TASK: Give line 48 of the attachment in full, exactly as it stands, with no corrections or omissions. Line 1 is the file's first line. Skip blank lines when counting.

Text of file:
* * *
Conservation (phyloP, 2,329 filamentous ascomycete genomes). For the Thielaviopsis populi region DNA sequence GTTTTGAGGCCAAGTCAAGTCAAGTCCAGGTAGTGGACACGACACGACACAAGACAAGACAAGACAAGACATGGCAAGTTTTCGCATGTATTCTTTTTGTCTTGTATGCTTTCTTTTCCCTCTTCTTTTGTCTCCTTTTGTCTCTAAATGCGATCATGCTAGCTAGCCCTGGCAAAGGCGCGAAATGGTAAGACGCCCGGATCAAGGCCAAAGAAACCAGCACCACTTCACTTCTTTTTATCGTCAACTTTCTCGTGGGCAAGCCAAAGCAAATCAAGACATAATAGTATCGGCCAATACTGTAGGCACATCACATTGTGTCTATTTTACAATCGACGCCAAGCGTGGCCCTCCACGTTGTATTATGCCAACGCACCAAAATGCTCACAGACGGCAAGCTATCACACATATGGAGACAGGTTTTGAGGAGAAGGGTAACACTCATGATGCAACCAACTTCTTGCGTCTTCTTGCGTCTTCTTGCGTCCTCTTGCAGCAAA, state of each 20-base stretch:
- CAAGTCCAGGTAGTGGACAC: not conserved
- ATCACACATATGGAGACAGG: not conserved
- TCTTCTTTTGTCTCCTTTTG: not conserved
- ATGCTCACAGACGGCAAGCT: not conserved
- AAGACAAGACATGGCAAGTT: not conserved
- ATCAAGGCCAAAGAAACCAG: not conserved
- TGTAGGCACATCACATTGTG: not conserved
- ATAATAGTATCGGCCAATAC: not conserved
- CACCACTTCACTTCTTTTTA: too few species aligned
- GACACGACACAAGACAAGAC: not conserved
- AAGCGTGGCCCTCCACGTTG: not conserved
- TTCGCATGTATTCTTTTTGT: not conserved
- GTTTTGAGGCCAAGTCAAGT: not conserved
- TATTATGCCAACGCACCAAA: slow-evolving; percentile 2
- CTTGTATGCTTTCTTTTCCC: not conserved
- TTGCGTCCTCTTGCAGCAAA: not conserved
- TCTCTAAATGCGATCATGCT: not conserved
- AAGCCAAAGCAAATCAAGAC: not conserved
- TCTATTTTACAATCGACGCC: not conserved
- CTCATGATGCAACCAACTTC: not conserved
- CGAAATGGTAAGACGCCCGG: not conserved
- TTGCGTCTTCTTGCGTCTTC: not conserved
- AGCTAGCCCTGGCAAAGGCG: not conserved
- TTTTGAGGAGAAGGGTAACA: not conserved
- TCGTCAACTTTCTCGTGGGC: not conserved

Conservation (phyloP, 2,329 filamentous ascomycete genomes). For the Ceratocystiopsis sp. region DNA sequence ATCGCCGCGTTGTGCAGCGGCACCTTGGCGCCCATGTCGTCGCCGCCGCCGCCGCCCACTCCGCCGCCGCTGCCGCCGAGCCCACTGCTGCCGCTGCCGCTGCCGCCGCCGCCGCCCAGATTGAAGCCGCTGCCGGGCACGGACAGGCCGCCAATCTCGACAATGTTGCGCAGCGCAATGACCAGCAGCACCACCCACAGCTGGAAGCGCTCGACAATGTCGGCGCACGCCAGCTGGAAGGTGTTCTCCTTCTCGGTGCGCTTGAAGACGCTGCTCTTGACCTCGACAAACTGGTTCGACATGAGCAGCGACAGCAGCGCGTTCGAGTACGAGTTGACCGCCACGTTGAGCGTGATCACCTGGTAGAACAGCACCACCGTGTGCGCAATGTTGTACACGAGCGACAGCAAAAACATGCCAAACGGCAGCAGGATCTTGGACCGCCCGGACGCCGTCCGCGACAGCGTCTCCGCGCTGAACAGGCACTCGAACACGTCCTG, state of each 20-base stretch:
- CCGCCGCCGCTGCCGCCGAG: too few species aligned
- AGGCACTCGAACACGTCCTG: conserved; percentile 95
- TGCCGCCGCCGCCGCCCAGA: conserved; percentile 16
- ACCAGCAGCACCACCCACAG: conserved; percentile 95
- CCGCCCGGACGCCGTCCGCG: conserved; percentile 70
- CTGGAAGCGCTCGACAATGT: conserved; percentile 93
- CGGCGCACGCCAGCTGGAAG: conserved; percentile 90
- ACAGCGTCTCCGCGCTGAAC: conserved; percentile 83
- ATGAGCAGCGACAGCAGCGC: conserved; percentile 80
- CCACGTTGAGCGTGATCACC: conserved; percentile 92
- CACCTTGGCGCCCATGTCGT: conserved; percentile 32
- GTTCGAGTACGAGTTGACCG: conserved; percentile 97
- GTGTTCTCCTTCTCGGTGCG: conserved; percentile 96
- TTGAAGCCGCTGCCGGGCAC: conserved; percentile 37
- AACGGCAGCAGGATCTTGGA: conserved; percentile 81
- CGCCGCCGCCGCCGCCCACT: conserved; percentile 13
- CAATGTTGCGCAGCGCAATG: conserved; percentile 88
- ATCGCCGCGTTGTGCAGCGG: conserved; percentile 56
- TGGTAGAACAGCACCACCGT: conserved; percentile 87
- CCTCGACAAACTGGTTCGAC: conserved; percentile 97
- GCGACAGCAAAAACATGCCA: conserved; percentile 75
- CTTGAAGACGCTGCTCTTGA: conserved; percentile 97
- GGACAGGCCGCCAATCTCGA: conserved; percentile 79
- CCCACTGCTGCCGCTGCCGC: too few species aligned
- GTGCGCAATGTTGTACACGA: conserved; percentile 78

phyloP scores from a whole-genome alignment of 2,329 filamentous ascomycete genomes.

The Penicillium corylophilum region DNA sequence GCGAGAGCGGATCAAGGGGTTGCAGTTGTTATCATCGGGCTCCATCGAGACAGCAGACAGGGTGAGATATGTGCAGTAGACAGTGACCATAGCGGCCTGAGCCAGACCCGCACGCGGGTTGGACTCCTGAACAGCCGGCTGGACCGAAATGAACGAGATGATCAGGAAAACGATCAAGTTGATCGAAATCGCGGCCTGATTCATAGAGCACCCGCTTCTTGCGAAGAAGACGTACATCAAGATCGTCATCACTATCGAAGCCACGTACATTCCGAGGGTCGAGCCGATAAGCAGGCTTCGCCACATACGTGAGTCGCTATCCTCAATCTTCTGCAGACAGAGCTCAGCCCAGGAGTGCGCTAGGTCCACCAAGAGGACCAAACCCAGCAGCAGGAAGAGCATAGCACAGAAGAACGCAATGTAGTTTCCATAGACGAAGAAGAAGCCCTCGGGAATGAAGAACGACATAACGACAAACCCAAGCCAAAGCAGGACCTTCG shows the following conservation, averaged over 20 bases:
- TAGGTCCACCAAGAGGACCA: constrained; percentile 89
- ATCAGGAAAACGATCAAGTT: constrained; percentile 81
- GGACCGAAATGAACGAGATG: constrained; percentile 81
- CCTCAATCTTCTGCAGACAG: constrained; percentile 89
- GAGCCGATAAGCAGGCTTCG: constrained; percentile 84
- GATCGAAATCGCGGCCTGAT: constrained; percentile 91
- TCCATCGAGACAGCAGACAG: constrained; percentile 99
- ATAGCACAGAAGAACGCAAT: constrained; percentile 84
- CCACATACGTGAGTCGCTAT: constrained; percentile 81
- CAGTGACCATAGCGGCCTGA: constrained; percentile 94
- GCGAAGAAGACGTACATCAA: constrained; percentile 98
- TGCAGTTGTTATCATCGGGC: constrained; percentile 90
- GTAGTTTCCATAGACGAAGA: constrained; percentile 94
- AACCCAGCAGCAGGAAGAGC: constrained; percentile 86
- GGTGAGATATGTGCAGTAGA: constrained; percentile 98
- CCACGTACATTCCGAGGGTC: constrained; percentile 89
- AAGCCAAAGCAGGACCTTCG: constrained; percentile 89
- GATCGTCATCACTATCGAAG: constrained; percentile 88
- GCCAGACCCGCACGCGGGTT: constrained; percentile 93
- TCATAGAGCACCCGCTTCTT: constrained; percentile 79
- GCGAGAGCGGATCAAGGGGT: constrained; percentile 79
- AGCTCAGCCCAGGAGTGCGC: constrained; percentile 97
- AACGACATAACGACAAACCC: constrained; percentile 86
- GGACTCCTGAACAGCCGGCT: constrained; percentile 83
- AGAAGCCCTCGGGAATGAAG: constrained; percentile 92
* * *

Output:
- GCGACAGCAAAAACATGCCA: conserved; percentile 75